UK Employment Figures, June 2020: Slump in Vacancies Show Hit to Labour Market After Lockdown
The tight labour market is over.
The latest Office for National Statistics figures show the depths the jobs market plunged after lockdown. With vacancies falling to a record low in May, the claimant count soaring and over nine million jobs having been furloughed at some point since March, the signs point to a labour market in retreat with swathes of workers’ wages mainly paid for by the government.
The ONS vacancies series shows a -60% drop since February, to 318,000 in May on the single month measure. That mirrors the decline we’ve seen in job postings on Indeed, which are running -61% below last year’s trend as of 12 June.
Official unemployment remains low, held down by the large numbers of workers placed on furlough, but benefits claims and hours worked show some impact from Covid-19. The claimant count has jumped to 2.8 million, up 1.6 million since March, though this is not a true measure of unemployment, as it also includes some people on low pay or hours who are eligible for unemployment-related benefits.
April saw a record 8.9% year-over-year (y/y) fall in hours worked, with accommodation and food services seeing the biggest fall in hours. Fewer hours and pay cuts among those on furlough translated into lower average weekly pay. Total pay growth for employees dropped 1.3 percentage points to 1.0% y/y in the three months to April, with real terms pay turning negative at -0.3% y/y.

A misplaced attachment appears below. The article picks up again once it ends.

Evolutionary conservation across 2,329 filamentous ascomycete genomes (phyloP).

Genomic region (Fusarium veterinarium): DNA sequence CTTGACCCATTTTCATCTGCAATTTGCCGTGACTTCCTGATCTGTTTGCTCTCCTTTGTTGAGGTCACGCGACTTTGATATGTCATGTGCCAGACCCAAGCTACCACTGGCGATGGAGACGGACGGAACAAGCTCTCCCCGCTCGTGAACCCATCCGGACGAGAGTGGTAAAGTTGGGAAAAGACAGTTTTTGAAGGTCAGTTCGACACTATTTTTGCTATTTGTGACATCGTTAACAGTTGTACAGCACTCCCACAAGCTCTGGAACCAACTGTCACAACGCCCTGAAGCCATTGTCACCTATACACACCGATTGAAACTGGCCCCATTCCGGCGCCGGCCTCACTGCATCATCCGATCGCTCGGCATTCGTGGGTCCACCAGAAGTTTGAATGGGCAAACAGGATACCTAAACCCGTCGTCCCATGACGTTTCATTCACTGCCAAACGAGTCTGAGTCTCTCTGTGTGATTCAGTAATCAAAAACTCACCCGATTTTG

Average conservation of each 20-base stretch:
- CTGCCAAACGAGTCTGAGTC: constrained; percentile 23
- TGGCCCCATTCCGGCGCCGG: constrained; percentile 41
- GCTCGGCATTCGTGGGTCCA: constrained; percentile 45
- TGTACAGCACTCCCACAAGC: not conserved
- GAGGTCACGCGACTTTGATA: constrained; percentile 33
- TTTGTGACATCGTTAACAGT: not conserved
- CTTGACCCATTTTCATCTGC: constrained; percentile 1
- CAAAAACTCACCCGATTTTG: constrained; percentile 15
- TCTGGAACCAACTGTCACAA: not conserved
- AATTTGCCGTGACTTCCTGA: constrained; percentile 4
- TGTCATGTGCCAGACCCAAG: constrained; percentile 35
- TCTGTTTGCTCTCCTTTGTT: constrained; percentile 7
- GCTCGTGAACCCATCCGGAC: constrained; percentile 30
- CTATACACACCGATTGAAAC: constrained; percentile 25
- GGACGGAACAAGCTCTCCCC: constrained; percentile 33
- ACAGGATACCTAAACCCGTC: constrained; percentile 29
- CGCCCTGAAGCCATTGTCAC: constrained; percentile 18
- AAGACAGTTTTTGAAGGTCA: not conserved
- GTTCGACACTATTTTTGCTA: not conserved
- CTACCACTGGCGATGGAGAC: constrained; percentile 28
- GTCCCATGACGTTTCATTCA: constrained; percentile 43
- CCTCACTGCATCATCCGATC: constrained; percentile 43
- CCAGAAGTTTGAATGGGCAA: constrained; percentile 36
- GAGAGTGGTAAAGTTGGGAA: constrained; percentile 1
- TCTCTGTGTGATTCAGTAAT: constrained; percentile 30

The big question is what happens next. With government wage subsidies tapering over the summer and autumn, further layoff announcements are expected following the slew of layoffs that have already been announced. This may lead to a large increase in unemployment at a time when vacancies have dropped to a record low. The tight labour market is over.
Jack is an Economist on the Indeed Hiring Lab who focuses on the UK/Ireland labour market. Before joining Indeed, Jack was a senior economist at Nationwide Building Society and prior to that at global information provider IHS Markit. He holds an MSc in finance and economic policy from SOAS, University of London and a BSc in economics and finance from the University of York.